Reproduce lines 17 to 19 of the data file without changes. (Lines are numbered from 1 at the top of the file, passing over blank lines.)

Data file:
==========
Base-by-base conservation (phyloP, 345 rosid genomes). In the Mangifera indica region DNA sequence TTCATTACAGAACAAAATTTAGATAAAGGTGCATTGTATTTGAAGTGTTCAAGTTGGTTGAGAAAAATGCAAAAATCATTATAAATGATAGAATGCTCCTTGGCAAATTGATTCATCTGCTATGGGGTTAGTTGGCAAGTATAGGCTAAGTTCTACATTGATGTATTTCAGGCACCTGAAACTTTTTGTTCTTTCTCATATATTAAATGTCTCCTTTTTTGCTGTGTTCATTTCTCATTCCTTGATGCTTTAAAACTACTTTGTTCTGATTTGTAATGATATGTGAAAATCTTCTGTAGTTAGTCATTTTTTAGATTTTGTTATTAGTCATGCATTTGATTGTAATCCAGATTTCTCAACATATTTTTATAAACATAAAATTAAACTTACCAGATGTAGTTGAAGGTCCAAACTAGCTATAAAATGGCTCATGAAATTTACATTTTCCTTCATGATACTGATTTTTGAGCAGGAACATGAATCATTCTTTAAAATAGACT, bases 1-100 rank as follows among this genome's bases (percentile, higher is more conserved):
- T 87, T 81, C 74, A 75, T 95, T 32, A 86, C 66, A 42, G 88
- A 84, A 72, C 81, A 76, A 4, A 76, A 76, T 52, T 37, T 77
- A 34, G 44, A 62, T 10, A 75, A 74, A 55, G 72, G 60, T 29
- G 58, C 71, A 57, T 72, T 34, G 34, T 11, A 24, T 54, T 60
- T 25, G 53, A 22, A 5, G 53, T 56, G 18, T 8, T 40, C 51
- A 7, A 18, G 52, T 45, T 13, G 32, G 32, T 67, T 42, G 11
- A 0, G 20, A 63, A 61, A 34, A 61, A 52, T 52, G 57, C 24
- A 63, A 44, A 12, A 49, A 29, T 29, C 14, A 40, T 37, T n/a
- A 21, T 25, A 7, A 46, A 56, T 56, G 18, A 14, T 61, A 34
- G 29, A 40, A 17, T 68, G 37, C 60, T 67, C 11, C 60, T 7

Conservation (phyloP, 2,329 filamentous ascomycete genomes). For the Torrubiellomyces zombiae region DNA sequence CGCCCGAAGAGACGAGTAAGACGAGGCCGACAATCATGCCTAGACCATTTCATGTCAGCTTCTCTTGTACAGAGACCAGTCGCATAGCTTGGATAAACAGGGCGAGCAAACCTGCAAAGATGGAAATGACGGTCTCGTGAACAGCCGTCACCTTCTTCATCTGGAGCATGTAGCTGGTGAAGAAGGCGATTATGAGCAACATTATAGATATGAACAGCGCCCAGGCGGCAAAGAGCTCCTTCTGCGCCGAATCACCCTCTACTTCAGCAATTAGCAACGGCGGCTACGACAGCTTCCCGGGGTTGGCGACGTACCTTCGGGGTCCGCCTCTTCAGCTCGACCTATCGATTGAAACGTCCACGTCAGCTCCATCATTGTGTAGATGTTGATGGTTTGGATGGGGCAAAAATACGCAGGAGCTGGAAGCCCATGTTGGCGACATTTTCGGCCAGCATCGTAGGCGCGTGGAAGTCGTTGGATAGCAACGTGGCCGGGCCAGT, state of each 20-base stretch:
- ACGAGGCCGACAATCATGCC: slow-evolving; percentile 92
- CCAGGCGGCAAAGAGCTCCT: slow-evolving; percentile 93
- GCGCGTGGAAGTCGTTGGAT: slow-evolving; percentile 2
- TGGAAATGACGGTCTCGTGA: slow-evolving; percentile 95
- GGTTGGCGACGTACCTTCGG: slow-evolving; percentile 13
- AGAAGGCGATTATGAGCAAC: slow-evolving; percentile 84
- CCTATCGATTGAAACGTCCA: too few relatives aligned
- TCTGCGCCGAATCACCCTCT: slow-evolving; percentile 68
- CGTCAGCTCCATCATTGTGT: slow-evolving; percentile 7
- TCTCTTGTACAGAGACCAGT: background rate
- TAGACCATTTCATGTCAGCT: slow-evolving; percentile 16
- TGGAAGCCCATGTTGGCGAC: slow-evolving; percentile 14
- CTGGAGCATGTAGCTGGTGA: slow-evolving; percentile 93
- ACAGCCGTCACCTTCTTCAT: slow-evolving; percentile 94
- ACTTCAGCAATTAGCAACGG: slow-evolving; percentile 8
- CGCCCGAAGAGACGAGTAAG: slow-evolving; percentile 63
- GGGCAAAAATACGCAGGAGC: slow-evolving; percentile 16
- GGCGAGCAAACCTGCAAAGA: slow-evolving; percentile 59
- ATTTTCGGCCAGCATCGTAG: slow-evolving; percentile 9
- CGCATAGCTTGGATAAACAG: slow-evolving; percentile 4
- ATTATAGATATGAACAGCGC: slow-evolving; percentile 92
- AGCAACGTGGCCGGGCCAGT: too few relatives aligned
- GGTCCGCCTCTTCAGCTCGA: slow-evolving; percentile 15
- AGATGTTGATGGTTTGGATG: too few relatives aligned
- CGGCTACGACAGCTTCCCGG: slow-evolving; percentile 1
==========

- GGTTGGCGACGTACCTTCGG: slow-evolving; percentile 13
- AGAAGGCGATTATGAGCAAC: slow-evolving; percentile 84
- CCTATCGATTGAAACGTCCA: too few relatives aligned